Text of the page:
Shoprite, the South African retailer, has today (2 September) booked a jump in annual sales and earnings as the cut-price supermarket operator benefited from consumer concern over the credit crunch.

The company recorded a 43.7% leap in trading profit to ZAR2.3bn (US$295.6m) for the year to the end of June, on the back of 22.3% rise in turnover to ZAR38.95bn.

Last autumn, Shoprite said it had decided to cut its margins on basic foodstuffs as consumers felt the effect of the global economic downturn.

CEO Whitey Basson said the decision had helped drive a rise in customer numbers at the company's stores. "The cut in margins led to a substantial shift in consumer support for Shoprite and reflected in the increase of 11.2% in the number of customer transactions in South Africa," Basson said.

The company said that costs increases were kept below the rate of sales growth, which lead to the sharp rise in trading profit.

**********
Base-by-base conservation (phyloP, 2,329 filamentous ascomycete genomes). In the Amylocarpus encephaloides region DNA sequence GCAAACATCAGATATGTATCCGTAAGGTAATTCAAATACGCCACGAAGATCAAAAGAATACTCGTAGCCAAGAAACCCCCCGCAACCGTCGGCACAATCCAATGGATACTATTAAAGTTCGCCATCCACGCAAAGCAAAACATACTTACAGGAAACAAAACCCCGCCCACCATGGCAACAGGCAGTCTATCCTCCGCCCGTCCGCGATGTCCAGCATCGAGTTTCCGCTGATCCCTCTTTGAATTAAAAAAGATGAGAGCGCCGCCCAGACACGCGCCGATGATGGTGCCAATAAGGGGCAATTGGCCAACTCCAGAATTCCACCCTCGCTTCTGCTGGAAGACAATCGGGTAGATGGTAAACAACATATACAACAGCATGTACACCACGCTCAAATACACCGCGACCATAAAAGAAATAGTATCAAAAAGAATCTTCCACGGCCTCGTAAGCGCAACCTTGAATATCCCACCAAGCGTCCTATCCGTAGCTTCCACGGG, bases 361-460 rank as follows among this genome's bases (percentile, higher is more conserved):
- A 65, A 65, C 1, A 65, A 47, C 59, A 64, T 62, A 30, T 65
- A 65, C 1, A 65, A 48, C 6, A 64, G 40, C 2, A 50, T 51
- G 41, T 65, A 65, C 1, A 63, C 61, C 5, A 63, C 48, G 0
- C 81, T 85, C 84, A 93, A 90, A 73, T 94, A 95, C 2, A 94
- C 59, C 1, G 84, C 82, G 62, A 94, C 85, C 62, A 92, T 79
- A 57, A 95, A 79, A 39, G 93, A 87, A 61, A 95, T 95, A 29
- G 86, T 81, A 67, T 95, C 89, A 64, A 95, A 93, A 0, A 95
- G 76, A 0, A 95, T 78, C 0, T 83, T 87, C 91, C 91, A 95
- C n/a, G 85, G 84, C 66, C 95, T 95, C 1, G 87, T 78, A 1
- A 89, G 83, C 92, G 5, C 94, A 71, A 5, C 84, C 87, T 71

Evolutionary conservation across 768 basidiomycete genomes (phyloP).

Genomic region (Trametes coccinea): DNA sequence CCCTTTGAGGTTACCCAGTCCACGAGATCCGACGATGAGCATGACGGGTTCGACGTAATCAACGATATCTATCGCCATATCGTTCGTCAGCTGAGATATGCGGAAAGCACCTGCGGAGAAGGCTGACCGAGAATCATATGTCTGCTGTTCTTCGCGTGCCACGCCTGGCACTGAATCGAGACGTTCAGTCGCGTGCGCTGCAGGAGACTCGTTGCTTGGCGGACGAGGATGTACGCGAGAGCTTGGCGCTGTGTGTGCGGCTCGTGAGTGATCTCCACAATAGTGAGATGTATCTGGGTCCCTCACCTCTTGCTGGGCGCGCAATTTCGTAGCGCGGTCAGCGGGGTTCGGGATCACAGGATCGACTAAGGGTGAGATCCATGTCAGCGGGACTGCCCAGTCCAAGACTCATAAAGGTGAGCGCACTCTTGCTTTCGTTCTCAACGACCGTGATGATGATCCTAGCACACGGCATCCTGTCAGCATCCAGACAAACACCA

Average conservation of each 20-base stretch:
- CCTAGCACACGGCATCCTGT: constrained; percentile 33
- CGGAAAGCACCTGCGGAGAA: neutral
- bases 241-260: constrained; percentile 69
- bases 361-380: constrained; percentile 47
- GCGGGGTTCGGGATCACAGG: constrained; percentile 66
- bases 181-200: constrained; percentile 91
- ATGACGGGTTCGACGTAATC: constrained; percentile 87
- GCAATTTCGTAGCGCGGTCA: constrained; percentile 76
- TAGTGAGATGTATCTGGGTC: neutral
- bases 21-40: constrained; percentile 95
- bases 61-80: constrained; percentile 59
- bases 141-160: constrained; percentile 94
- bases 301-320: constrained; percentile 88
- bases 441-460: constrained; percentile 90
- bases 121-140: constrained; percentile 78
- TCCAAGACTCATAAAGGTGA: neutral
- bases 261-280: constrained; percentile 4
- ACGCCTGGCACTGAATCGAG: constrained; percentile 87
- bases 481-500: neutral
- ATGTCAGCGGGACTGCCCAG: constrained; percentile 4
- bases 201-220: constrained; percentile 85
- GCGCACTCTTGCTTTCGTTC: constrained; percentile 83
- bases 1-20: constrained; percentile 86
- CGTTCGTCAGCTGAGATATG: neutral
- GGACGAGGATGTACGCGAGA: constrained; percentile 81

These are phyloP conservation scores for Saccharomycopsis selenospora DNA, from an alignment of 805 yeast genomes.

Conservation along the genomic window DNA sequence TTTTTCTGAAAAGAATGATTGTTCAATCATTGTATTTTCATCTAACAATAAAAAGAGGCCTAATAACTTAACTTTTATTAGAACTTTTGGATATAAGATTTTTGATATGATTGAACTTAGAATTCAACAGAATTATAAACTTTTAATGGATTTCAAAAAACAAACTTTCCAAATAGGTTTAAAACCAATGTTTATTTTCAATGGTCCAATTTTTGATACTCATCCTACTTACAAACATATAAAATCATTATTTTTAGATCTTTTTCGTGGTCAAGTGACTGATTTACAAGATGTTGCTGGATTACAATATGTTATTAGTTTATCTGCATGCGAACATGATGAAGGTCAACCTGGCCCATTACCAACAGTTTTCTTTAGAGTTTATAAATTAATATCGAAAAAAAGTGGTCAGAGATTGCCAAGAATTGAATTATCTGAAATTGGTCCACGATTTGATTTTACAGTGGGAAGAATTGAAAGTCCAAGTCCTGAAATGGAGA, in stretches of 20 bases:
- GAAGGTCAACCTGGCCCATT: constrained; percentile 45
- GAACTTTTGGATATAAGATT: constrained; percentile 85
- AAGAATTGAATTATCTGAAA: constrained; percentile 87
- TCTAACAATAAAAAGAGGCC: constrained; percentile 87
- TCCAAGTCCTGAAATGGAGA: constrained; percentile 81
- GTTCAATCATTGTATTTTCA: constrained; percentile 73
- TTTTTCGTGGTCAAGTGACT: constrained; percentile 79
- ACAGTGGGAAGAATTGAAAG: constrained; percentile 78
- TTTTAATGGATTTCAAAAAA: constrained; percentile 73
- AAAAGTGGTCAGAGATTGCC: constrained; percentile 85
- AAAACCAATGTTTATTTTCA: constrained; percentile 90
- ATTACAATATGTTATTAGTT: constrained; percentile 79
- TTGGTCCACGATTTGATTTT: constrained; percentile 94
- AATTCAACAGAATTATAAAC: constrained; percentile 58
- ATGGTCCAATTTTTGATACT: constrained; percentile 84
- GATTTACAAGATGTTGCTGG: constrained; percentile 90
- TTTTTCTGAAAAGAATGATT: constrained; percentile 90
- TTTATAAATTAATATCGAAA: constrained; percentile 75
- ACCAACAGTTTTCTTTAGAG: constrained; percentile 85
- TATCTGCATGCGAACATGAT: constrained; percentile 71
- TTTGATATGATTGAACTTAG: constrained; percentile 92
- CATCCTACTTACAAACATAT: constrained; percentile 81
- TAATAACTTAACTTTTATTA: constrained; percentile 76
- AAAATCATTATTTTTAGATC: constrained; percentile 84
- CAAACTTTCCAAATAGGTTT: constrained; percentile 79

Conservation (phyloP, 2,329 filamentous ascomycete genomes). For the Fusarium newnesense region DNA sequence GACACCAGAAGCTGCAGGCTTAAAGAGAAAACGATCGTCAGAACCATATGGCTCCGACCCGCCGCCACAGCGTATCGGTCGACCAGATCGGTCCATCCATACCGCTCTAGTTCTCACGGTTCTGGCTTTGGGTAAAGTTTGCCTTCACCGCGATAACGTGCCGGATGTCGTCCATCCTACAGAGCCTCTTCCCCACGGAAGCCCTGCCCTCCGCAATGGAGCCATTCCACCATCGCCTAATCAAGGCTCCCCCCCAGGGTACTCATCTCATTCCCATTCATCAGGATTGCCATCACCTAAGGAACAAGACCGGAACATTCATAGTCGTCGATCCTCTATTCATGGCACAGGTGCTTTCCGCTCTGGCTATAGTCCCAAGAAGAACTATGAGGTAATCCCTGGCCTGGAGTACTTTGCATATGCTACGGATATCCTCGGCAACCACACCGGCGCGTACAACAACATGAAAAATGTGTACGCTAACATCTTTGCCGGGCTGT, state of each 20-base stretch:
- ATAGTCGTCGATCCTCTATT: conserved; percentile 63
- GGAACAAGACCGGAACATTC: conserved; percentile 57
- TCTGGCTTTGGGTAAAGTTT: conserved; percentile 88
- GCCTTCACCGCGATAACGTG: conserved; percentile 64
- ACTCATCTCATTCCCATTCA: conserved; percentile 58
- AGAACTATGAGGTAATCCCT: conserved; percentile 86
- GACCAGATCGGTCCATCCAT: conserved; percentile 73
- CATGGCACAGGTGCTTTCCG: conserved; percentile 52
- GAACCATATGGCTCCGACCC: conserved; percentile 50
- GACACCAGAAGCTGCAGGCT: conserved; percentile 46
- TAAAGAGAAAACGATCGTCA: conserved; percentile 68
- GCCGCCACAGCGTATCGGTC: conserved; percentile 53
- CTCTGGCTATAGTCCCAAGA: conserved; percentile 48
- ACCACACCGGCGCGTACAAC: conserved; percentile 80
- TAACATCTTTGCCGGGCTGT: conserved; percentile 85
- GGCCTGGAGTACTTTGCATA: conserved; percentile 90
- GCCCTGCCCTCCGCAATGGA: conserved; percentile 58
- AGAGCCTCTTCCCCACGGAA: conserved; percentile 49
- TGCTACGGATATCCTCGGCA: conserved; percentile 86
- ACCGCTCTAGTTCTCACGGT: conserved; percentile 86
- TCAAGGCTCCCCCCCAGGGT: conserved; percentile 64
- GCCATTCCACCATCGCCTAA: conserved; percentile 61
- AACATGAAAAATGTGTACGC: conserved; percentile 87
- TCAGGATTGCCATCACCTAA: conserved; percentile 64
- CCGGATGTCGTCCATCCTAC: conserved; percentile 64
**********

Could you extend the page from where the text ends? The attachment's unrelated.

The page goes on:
Basson said that Shoprite also saw growth from its higher-end Checkers chain in South Africa, which saw sales climb 15.6%.

The Shoprite boss also pointed to the company's expansion outside South Africa for its growth. "Today we operate 100 supermarkets beyond our borders which in the past year reflected strong sales growth," Basson said.

However, Basson added that he did not expect the growth rate of the last year to be sustainable. "While food inflation continued to rise throughout the review period we expect it to reach its peak towards the end of the year. By 24 August we already saw a deflation of 4.9% for the month in our fruit and vegetable business.

Basson added: "Global food shortages will, however, remain a reality as competition for available stocks increases. I am nevertheless convinced that the group will continue to perform well because of the inherent strength of the business."